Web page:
Iceni. British tribe and civitas. The tribal coinage, which carries the name ecen or eceni, suggests that the tribe were restricted to Norfolk and parts of Suffolk and Cambridgeshire. Their first appearance in written history is probably in Caesar's account of his British expeditions, where he refers to a tribe called the Cenimagni. They appear to have been a wealthy and powerful tribe in the 1st and 2nd cents. bc, for from their territory come the finest hoards of gold torcs found in Iron Age Britain. Other hoards of elaborately decorated bronze chariot fittings also point to a love of conspicuous display by the nobles of the Iceni. This wealth may well have continued through the period of the Roman occupation, for some of the finest hoards of Roman gold- and silverware have also been found in or close to Icenian territory. Initially their contacts with the Roman invaders were not unfriendly, and the Icenian king Prasutagus became a client-king of Rome. On his death, however, his kingdom was incorporated into the Roman province and this, and other alleged abuses, led to the Icenian revolt, led by Prasutagus' widow Boudicca. No doubt this set back plans for the Iceni to be given self-governing status as a civitas, but eventually that was accorded the tribe and their capital was established at Caistor St Edmund (Venta Icenorum). Despite the tribe's apparent wealth, the town remained unusually small (under 35 acres) and poorly developed for a civitas-capital.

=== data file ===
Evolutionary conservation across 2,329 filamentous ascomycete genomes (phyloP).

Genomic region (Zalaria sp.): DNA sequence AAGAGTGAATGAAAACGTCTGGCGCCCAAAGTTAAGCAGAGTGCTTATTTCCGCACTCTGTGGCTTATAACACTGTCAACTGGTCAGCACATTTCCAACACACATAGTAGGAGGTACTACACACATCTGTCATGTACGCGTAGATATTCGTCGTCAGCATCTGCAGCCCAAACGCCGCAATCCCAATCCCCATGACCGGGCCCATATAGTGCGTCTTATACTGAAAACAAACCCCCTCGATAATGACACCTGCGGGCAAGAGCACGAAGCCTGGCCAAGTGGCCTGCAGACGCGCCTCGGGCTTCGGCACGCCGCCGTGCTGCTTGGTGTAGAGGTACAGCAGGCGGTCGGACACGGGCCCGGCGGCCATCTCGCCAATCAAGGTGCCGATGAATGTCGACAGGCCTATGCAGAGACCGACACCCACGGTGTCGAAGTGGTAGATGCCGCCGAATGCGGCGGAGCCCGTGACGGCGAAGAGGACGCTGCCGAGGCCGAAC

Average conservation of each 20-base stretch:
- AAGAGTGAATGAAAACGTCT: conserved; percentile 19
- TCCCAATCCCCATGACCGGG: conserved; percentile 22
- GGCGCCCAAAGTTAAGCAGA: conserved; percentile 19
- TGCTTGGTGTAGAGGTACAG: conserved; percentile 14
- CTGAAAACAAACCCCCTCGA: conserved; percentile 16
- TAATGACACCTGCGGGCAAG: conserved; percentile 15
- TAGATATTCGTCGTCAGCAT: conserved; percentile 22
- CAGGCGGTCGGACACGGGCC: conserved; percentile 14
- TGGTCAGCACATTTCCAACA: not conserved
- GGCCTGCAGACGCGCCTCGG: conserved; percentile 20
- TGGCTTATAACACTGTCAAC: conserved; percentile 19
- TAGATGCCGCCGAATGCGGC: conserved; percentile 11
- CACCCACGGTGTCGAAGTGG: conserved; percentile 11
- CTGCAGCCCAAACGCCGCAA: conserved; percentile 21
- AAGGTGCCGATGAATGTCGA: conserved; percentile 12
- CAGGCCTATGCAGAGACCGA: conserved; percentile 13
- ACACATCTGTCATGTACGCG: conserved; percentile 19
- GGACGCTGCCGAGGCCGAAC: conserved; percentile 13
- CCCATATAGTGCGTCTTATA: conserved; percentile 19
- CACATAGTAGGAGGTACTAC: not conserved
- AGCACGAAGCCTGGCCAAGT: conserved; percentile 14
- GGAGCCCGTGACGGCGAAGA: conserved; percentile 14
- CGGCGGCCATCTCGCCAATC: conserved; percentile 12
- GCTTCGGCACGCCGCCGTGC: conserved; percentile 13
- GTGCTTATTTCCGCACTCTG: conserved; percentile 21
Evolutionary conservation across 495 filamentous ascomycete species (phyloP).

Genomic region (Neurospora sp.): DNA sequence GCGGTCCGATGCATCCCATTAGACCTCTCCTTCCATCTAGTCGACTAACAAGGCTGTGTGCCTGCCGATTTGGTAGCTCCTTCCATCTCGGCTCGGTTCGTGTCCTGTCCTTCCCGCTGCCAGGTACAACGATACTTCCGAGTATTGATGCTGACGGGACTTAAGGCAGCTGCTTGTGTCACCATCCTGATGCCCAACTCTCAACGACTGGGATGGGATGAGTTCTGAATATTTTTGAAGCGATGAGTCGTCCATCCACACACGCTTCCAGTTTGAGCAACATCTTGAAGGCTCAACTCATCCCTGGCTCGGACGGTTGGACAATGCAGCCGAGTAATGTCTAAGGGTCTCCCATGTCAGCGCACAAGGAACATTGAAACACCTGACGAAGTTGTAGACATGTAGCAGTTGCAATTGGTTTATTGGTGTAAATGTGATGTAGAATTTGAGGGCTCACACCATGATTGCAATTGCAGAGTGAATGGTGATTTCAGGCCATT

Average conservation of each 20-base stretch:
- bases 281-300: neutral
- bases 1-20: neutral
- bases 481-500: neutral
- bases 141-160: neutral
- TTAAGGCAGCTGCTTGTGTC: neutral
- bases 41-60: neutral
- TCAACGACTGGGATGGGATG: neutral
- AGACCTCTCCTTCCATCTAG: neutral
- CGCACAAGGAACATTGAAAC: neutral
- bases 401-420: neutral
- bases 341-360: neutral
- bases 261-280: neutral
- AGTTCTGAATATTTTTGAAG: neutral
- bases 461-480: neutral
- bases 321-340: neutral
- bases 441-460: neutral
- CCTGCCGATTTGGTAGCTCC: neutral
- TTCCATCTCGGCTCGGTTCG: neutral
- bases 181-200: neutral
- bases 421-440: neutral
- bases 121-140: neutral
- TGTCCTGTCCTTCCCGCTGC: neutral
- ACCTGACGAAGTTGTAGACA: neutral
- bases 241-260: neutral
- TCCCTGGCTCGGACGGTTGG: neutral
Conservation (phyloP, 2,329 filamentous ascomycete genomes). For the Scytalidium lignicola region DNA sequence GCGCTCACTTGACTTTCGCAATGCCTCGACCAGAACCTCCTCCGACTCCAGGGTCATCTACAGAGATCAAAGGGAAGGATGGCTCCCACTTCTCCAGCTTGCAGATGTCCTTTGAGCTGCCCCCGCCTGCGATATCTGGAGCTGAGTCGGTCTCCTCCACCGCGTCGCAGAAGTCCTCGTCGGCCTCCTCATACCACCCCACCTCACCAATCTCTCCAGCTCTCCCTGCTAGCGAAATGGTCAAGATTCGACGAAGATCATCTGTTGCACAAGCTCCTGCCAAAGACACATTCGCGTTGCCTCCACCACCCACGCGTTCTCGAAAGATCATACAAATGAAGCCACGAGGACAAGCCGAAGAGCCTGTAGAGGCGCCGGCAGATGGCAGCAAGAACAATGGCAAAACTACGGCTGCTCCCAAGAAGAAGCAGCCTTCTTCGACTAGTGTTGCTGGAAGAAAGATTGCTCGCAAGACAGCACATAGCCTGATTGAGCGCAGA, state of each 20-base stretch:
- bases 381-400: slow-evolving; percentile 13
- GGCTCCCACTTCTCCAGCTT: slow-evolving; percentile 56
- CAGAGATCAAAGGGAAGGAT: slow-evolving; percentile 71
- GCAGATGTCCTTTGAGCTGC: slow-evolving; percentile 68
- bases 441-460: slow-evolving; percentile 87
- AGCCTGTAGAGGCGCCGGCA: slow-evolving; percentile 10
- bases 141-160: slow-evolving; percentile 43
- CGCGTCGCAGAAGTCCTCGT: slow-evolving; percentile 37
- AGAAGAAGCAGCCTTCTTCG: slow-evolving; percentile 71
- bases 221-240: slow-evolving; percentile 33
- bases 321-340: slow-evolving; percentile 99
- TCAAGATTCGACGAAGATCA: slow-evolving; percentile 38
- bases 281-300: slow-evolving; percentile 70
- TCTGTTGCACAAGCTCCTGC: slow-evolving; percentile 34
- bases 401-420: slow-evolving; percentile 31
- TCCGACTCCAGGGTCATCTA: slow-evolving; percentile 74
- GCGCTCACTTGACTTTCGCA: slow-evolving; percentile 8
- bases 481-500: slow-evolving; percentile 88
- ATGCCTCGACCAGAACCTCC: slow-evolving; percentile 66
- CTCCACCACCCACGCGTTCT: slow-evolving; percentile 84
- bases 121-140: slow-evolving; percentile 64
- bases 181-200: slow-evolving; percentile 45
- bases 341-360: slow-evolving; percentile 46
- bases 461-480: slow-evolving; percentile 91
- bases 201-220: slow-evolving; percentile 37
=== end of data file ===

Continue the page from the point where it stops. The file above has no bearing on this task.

Iceni Ancient British tribe that occupied the area now known as Norfolk and Suffolk. The territory had been ruled by Prasutagus, a client-king, but on his death (ad 60) the Romans attempted to annex it. This led to a widespread revolt led by Prasutagus' queen, Boadicea. The Iceni sacked Colchester, London and St Albans before they were crushed by the Roman governor, Suetonius Paulinus.
Iceni a tribe of ancient Britons inhabiting an area of SE England in present-day Norfolk and Suffolk. Their queen, Boudicca, led an unsuccessful rebellion against the Romans in ad 60.
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